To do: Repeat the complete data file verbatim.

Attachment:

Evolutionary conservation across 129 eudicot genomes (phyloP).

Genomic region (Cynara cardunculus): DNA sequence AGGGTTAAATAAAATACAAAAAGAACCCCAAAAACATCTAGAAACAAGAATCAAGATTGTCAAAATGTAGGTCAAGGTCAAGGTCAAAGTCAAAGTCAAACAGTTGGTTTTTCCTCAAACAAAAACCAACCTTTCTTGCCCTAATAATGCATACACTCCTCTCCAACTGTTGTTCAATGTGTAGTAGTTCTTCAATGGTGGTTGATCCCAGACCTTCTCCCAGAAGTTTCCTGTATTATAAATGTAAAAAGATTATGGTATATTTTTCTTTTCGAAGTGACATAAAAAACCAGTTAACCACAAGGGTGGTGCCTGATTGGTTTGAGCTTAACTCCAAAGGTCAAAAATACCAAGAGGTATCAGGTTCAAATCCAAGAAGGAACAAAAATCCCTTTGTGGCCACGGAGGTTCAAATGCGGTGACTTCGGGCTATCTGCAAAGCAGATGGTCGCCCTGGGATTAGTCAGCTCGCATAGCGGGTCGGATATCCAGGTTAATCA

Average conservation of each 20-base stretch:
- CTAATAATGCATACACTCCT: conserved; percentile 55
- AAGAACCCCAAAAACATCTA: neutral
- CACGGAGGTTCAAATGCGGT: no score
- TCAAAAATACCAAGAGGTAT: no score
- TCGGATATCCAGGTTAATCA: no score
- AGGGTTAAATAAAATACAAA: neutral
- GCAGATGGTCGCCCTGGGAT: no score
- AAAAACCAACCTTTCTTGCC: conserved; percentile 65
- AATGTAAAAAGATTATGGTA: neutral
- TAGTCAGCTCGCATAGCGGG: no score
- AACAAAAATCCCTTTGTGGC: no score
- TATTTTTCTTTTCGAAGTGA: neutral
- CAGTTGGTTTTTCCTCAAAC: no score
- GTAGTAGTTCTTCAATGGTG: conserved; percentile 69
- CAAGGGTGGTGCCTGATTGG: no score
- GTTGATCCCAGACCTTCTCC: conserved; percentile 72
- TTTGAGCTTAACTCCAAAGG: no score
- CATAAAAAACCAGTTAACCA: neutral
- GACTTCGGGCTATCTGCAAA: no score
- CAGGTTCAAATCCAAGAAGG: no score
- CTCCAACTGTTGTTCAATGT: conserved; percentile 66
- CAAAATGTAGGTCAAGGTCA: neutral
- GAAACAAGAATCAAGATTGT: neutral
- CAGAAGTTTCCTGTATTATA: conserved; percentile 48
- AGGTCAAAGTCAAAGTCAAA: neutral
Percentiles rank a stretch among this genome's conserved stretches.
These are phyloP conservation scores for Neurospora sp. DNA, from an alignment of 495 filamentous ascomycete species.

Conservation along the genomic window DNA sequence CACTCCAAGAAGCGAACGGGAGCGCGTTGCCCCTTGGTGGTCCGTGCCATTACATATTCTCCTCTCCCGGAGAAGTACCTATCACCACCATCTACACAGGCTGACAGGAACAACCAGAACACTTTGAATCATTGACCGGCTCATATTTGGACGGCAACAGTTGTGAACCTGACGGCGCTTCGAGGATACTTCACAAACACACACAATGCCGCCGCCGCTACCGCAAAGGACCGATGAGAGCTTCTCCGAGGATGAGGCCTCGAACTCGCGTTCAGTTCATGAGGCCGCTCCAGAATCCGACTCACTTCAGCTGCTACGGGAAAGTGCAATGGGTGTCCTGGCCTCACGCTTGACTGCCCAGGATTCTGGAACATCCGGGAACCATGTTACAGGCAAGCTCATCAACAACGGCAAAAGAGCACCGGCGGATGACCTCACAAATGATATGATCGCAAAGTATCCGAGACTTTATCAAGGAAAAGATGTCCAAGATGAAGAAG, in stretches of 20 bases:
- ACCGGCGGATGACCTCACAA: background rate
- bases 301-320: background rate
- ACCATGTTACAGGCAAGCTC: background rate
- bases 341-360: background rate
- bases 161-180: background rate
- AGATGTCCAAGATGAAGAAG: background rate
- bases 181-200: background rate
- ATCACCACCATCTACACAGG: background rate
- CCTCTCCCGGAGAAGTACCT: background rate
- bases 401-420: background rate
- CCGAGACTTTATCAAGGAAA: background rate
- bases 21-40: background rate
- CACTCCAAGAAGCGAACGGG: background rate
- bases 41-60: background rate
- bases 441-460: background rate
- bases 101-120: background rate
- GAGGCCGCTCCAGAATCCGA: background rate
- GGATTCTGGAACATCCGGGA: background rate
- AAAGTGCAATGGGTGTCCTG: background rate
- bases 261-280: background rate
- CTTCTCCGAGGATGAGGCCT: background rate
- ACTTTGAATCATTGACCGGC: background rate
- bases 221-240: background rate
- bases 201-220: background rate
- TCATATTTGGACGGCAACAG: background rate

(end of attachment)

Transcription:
Evolutionary conservation across 129 eudicot genomes (phyloP).

Genomic region (Cynara cardunculus): DNA sequence AGGGTTAAATAAAATACAAAAAGAACCCCAAAAACATCTAGAAACAAGAATCAAGATTGTCAAAATGTAGGTCAAGGTCAAGGTCAAAGTCAAAGTCAAACAGTTGGTTTTTCCTCAAACAAAAACCAACCTTTCTTGCCCTAATAATGCATACACTCCTCTCCAACTGTTGTTCAATGTGTAGTAGTTCTTCAATGGTGGTTGATCCCAGACCTTCTCCCAGAAGTTTCCTGTATTATAAATGTAAAAAGATTATGGTATATTTTTCTTTTCGAAGTGACATAAAAAACCAGTTAACCACAAGGGTGGTGCCTGATTGGTTTGAGCTTAACTCCAAAGGTCAAAAATACCAAGAGGTATCAGGTTCAAATCCAAGAAGGAACAAAAATCCCTTTGTGGCCACGGAGGTTCAAATGCGGTGACTTCGGGCTATCTGCAAAGCAGATGGTCGCCCTGGGATTAGTCAGCTCGCATAGCGGGTCGGATATCCAGGTTAATCA

Average conservation of each 20-base stretch:
- CTAATAATGCATACACTCCT: conserved; percentile 55
- AAGAACCCCAAAAACATCTA: neutral
- CACGGAGGTTCAAATGCGGT: no score
- TCAAAAATACCAAGAGGTAT: no score
- TCGGATATCCAGGTTAATCA: no score
- AGGGTTAAATAAAATACAAA: neutral
- GCAGATGGTCGCCCTGGGAT: no score
- AAAAACCAACCTTTCTTGCC: conserved; percentile 65
- AATGTAAAAAGATTATGGTA: neutral
- TAGTCAGCTCGCATAGCGGG: no score
- AACAAAAATCCCTTTGTGGC: no score
- TATTTTTCTTTTCGAAGTGA: neutral
- CAGTTGGTTTTTCCTCAAAC: no score
- GTAGTAGTTCTTCAATGGTG: conserved; percentile 69
- CAAGGGTGGTGCCTGATTGG: no score
- GTTGATCCCAGACCTTCTCC: conserved; percentile 72
- TTTGAGCTTAACTCCAAAGG: no score
- CATAAAAAACCAGTTAACCA: neutral
- GACTTCGGGCTATCTGCAAA: no score
- CAGGTTCAAATCCAAGAAGG: no score
- CTCCAACTGTTGTTCAATGT: conserved; percentile 66
- CAAAATGTAGGTCAAGGTCA: neutral
- GAAACAAGAATCAAGATTGT: neutral
- CAGAAGTTTCCTGTATTATA: conserved; percentile 48
- AGGTCAAAGTCAAAGTCAAA: neutral
Percentiles rank a stretch among this genome's conserved stretches.
These are phyloP conservation scores for Neurospora sp. DNA, from an alignment of 495 filamentous ascomycete species.

Conservation along the genomic window DNA sequence CACTCCAAGAAGCGAACGGGAGCGCGTTGCCCCTTGGTGGTCCGTGCCATTACATATTCTCCTCTCCCGGAGAAGTACCTATCACCACCATCTACACAGGCTGACAGGAACAACCAGAACACTTTGAATCATTGACCGGCTCATATTTGGACGGCAACAGTTGTGAACCTGACGGCGCTTCGAGGATACTTCACAAACACACACAATGCCGCCGCCGCTACCGCAAAGGACCGATGAGAGCTTCTCCGAGGATGAGGCCTCGAACTCGCGTTCAGTTCATGAGGCCGCTCCAGAATCCGACTCACTTCAGCTGCTACGGGAAAGTGCAATGGGTGTCCTGGCCTCACGCTTGACTGCCCAGGATTCTGGAACATCCGGGAACCATGTTACAGGCAAGCTCATCAACAACGGCAAAAGAGCACCGGCGGATGACCTCACAAATGATATGATCGCAAAGTATCCGAGACTTTATCAAGGAAAAGATGTCCAAGATGAAGAAG, in stretches of 20 bases:
- ACCGGCGGATGACCTCACAA: background rate
- bases 301-320: background rate
- ACCATGTTACAGGCAAGCTC: background rate
- bases 341-360: background rate
- bases 161-180: background rate
- AGATGTCCAAGATGAAGAAG: background rate
- bases 181-200: background rate
- ATCACCACCATCTACACAGG: background rate
- CCTCTCCCGGAGAAGTACCT: background rate
- bases 401-420: background rate
- CCGAGACTTTATCAAGGAAA: background rate
- bases 21-40: background rate
- CACTCCAAGAAGCGAACGGG: background rate
- bases 41-60: background rate
- bases 441-460: background rate
- bases 101-120: background rate
- GAGGCCGCTCCAGAATCCGA: background rate
- GGATTCTGGAACATCCGGGA: background rate
- AAAGTGCAATGGGTGTCCTG: background rate
- bases 261-280: background rate
- CTTCTCCGAGGATGAGGCCT: background rate
- ACTTTGAATCATTGACCGGC: background rate
- bases 221-240: background rate
- bases 201-220: background rate
- TCATATTTGGACGGCAACAG: background rate